Tuesday, March 4, 2008

Trap-Bath Split

The trap-bath split refers to a sound change which occurred in the English of southern England. It is believed that this sound change took place in the late 1700's. The word "trap" has the low front unrounded vowel and "bath" has the low back unrounded vowel. In my Canadian English, both "trap" and bath" are pronounced with a front vowel.

Actually, the low front unrounded [ae] vowel in words such as "cat" and "that" initially lengthened and then became a back vowel. In northern England, this sound change never occurred. It may be argued that the low back vowel is less marked than the low front vowel. However, in languages such as Spanish and Italian, the "a" is not a front or back vowel but rather a central vowel.

In which environment did this sound change occur? It occurred before usually tautosyllabic voiceless (the syllable-final vowel of "castle" is an exception) consonants and nasals. "Rather", if it is an example of this sound change, is also an exception because the "th" is in the following syllable and is voiced. However, this rule does not apply in all situations. For example, the front [ae] occurs in "lass", "mass", "gas", "fan", "hand" and "maths". In some cases, the use of the back vowel is optional as in "trans" in "trans-Atlantic" and in "circumstance". Some speakers use the front vowel and others the back.

It does not occur before the velar "k" or the alveopalatals "sh" and "ch". Thus, it appears that this sound change only applied before +anterior consonants.

I made a list of 75 words in which the back vowel occurs in speakers of English dialects which have the trap-bath split. This is true of Received Pronunciation and other dialects of England as well as Australian, New Zealand and South African English. In the USA, the trap-bath split can be heard in the Boston accent, but for the overwhelming majority of American speakers, there is no trap-bath split.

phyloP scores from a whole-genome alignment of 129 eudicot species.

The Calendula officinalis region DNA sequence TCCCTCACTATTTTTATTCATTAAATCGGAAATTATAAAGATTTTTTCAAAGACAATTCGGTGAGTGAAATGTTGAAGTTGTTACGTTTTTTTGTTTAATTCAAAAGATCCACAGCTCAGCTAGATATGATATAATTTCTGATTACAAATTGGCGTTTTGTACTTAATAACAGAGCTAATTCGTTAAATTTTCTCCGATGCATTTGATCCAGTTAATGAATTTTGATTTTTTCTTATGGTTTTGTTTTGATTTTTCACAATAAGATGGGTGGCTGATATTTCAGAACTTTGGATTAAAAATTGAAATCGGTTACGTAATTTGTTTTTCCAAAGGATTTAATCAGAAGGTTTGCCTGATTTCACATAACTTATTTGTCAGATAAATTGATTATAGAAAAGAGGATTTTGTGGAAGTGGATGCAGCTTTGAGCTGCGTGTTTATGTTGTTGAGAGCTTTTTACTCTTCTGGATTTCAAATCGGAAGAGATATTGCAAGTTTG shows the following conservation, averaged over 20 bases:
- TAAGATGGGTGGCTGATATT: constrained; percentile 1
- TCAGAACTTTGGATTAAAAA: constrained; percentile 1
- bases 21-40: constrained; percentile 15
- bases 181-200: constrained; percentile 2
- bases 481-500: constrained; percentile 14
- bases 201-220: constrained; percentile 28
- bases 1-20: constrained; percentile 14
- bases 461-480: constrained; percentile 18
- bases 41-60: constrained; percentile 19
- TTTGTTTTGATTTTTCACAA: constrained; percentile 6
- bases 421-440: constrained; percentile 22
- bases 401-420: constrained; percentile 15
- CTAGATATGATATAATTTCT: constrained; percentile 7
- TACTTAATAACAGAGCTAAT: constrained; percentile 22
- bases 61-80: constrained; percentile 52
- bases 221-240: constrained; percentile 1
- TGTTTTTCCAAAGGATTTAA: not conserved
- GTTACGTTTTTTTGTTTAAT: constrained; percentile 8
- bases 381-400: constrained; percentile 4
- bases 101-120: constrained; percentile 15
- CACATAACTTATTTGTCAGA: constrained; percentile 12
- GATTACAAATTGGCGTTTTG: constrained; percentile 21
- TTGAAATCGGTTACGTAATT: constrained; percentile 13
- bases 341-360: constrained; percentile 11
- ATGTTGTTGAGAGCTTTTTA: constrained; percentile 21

Here is my list of 75 words:

sample, path, aunt, calf, rather
shaft, raft, master, plaster, plant
advantage, advance, answer, giraffe, daft
graft, Alexander, demand, Sandra, slander
chancellor, enhance, trance, stance, ranch
chant, enchant, slant, brass, fasten
ask, branch, cast, past, last
fast, mast, path, pass, glass
grass, task, mask, dance, chance
can't, rather, bath, laugh, France
half, class, blast, after, craft
draft, graph, staff, castle, aunt
fasten, basket, casket, flask, rascal
blast, contrast, nasty, pastor, vast
disaster, grasp, grant, command, transport

I then determined the frequency of occurrence of the back vowel before each consonant. Here are my results (percentages are not exact due to rounding) :

before s: 31 occurrences [42%]
before f: 12 occurrences [16%]
before n: 28 occurrences [37%]
before th: 2 occurrences [3%] (this is the voiceless fricative)
before m: 1 occurrence [1%]
before th: 1 occurrence [1%] (this is the voiced fricative)

What do these results suggest? They suggest that the sound change in which the low front vowel became a back front one occurred most often before an "s" (42%) or an "n" (37%). Together these two consonants account for 79% of the examples in the data.

The "s" and "n" are similar in the sense that they are both alveolars- they share the same place of articulation. Also, they are both produced with the tongue tip, making them coronals, and they are both +anterior sounds. The "n" is not voiceless but we do not usually need to specify voicing in nasals because they are nearly always voiced.

The trap-bath split is a very interesting phenomenon which occurred in the history of the English language. Surprisingly, though, I never studied this when I took linguistics at university. I learned this on my own.

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